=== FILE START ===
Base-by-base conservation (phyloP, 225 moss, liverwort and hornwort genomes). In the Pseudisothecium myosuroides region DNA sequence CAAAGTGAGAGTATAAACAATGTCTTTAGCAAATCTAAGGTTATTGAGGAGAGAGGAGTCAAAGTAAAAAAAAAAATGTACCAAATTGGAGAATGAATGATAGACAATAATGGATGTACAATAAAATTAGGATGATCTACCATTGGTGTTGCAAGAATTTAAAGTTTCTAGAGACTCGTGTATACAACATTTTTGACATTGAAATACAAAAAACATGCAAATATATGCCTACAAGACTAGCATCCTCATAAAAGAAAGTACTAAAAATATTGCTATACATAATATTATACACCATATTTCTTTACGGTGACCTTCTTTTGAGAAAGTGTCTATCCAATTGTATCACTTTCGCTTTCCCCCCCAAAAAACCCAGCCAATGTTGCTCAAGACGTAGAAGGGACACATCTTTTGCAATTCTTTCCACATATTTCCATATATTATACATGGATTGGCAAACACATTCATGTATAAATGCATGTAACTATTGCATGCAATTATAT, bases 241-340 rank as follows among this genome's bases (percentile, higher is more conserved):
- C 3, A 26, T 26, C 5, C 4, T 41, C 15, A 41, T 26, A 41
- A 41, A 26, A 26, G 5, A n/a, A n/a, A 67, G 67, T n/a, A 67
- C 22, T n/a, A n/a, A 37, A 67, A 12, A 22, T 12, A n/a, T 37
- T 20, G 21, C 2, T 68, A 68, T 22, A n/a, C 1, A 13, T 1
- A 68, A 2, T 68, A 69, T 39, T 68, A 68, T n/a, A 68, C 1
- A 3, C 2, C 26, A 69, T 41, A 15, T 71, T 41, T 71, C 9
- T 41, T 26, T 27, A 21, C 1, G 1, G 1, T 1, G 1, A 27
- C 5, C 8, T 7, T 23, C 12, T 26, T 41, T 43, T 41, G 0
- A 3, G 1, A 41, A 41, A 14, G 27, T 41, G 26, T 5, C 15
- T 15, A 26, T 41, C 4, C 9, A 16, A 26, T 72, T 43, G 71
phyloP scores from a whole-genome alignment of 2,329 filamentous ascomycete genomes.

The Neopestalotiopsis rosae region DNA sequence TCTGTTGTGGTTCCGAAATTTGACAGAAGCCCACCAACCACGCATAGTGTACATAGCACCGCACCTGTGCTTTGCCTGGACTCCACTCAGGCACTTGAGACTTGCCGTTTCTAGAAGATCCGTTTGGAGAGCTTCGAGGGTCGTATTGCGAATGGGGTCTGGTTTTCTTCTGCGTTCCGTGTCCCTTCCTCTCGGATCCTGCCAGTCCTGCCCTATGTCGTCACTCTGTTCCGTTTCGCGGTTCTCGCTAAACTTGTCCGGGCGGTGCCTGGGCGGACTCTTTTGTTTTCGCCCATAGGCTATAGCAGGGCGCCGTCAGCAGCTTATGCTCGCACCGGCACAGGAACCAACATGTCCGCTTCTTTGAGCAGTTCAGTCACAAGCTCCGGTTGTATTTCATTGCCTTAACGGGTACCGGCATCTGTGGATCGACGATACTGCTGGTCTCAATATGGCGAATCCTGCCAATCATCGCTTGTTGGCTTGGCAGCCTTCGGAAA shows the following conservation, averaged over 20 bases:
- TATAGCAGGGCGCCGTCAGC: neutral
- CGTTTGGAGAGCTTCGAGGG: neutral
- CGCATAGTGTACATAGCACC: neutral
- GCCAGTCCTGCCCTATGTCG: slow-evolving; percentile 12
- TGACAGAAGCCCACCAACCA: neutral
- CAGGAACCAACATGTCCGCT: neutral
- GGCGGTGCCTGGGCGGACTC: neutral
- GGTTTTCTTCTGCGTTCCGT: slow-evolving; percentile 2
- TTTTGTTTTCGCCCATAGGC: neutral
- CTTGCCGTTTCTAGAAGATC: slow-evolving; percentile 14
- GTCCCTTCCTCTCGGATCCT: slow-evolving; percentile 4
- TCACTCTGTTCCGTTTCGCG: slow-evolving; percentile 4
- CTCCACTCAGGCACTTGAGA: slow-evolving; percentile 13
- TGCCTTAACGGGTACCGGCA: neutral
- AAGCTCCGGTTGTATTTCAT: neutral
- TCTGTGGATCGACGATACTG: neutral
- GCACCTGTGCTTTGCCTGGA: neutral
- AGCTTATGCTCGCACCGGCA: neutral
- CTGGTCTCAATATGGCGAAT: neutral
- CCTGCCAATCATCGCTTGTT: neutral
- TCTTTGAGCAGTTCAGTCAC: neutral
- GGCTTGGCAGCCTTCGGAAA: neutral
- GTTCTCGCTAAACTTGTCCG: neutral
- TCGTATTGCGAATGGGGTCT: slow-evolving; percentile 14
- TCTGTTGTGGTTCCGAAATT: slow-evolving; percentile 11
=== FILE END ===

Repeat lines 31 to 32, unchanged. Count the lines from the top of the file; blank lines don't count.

- AGCTTATGCTCGCACCGGCA: neutral
- CTGGTCTCAATATGGCGAAT: neutral